Swimmers, take your marks…
Esther Williams never set out to be a movie star. She was a champion swimmer who dreamed of competing in the Olympics. When the 1940 games were cancelled, she got a job working as a floor model at I. Magnin‘s Los Angeles store, and then landed a gig with Billy Rose’s Aquacade, swimming with Johnny Weissmuller. That was where an MGM talent scout spotted her and made her an offer to come work in the movies. Esther said no and went back to her job at I. Magnin once the Aquacade closed.
MGM was persistent, however. After a few more refusals, Esther only agreed to sign with them if they would allow her nine months to train with the studio’s various coaches. She was scared stiff that she would make a fool of herself in front of the cameras, and MGM thought she had a few edges that could use some polishing anyway. Besides, a chance to go through what Esther later called “MGM University” is nothing to sneeze at.
In 1942, Esther was ready to go. In addition to a few shorts, she kissed a bowled-over Mickey Rooney in Andy Hardy’s Double Life and chatted up Van Johnson in A Guy Named Joe. It wasn’t until 1944 that Esther landed her first starring role in a Red Skelton vehicle originally titled Mr. Co-Ed, later changed to Bathing Beauty. The film finally let Esther do what she loved best, and that was swimming. Well, there’s a lot of craziness in between the swimming, but there’s still swimming.
The movie opens poolside at a swanky California resort, where Xavier Cugat and his Orchestra are entertaining guests. Also hanging around is Steve Elliot (Red Skelton) who’s got Carlos Ramirez all ready to sing a song he’s written to his fiancee, Caroline Brooks (Esther Williams). Caroline is polite but slightly unnerved, and as soon as Carlos is finished she hops in the pool for her swim. She and Steve are looking forward to getting married tomorrow, and Steve is itching to tell his producer, George (Basil Rathbone) that he’s switching from writing pop music to composing symphonies. Caroline is going to leave her job as a swimming instructor and happily informs Steve that she can cook.
Steve and Caroline’s wedding day dawns. As the judge pronounces them husband and wife, in walks a woman named Maria Dorango (Jacqueline Dalya) who claims to be his wife and the mother of Steve’s three redheaded children. It’s all fake, of course, because George is trying to coerce Steve into writing the music for his aquacade. Still, Caroline buys it and jets across the country to her home state of New Jersey.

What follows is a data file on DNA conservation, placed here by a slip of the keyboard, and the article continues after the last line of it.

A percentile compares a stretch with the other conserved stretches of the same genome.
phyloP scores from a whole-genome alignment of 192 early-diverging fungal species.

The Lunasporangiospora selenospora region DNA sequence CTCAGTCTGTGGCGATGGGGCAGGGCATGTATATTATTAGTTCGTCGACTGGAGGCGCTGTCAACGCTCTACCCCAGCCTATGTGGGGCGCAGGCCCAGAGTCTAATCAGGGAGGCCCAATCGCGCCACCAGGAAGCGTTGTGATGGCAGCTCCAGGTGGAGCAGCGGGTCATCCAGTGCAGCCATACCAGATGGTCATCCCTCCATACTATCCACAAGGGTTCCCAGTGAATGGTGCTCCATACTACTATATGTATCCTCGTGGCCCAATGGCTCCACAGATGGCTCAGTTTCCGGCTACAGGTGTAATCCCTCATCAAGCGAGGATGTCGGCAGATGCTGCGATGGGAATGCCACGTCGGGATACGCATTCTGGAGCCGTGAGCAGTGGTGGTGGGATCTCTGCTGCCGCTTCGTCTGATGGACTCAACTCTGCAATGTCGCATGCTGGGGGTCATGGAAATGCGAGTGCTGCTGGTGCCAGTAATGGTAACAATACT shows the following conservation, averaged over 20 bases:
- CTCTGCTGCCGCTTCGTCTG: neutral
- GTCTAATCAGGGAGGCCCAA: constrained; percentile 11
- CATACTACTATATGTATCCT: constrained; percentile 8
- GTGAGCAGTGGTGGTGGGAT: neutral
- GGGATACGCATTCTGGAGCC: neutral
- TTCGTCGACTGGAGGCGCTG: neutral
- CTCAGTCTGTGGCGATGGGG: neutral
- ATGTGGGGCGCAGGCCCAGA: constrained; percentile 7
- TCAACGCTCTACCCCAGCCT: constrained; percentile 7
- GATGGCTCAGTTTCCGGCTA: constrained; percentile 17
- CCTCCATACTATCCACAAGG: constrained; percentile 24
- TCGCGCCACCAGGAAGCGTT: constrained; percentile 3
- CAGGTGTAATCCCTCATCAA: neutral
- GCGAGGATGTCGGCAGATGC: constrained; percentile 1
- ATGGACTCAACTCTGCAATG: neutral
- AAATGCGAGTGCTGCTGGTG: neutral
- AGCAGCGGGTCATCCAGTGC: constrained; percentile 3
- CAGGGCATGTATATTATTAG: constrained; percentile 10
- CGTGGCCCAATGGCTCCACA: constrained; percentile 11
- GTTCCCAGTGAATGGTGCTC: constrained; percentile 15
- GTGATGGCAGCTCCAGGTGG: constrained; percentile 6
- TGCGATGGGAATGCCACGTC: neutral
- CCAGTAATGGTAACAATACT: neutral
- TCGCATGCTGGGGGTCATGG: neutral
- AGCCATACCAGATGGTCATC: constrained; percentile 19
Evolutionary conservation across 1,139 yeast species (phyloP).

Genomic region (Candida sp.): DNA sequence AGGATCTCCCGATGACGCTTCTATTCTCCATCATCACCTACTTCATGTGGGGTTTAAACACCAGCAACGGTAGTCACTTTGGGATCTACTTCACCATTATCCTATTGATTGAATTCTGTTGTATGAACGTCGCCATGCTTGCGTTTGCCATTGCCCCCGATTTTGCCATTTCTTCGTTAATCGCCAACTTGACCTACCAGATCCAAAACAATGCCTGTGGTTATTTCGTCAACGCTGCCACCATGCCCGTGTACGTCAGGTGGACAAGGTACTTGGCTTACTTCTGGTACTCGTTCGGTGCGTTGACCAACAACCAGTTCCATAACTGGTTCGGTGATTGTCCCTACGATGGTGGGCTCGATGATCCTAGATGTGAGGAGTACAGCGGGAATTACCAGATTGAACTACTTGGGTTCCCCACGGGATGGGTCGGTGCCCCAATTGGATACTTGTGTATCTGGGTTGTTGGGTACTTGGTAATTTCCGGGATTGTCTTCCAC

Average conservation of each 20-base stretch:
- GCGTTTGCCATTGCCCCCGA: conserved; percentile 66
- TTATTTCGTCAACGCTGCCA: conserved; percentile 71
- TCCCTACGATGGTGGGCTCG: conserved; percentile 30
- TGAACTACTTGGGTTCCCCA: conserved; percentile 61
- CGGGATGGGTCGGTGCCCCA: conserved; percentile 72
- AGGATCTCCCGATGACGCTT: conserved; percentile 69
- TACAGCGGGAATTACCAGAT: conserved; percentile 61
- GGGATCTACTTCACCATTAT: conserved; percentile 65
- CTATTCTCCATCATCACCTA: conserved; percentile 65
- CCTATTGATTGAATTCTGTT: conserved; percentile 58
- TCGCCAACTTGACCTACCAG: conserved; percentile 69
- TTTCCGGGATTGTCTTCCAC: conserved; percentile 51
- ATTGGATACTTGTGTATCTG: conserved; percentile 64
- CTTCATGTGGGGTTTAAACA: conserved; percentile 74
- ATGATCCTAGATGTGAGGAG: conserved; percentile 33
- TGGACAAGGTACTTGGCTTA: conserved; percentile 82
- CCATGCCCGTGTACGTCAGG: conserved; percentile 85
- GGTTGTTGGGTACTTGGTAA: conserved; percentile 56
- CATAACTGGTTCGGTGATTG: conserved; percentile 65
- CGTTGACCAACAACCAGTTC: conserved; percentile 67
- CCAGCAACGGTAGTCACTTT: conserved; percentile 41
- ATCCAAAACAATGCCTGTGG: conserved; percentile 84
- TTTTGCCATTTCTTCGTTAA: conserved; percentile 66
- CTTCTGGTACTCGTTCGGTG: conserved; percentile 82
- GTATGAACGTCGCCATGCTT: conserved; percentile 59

Caroline works at the prestigious girls-only Victoria College. It’s very rich, very proper, and very strict. The students, aided and abetted by one of the professors, Ethel Smith (Herself) play swing and Latin jazz on the sly, including what was Ethel Smith’s hit at the time, “Tico Tico.”
Naturally, Steve follows Caroline there, and naturally he’s rebuffed. He thinks he’s beaten until he finds out that men can enroll at the college. Caroline is incensed, but there’s really nothing she can do about it.
The school makes no attempt to accomodate Steve being a man except that he gets a basement bedroom. More of a storeroom, really, but it’s got a bed, and once Steve cleans it out it’s more than passable. He gets no such considerations in the other classes, where he’s got to get in line like a lady. Including ballet, where Steve has to wear a pink tutu. At least he’s allowed to wear slacks everywhere else.
The only place where Steve can breathe a little bit is the music class, where the professor dares him to perform an arrangement of “Loch Lomond.” Steve not only swings things up but brings along Harry James, Helen Forrest, and Carlos, with a little assist from Ethel and two of the students, Jean (Jean Porter) and Janis (Janis Page). They even work in a kickline, believe it or not.
Much to the shock of the faculty, especially Caroline, Steve excels at all his classes. George has also come east because he still wants Steve to write the music for his aquacade, and Steve will only deliver if George does his homework for him. Steve is busy trying to get Caroline back, so he has no time for such trifles as French and botany.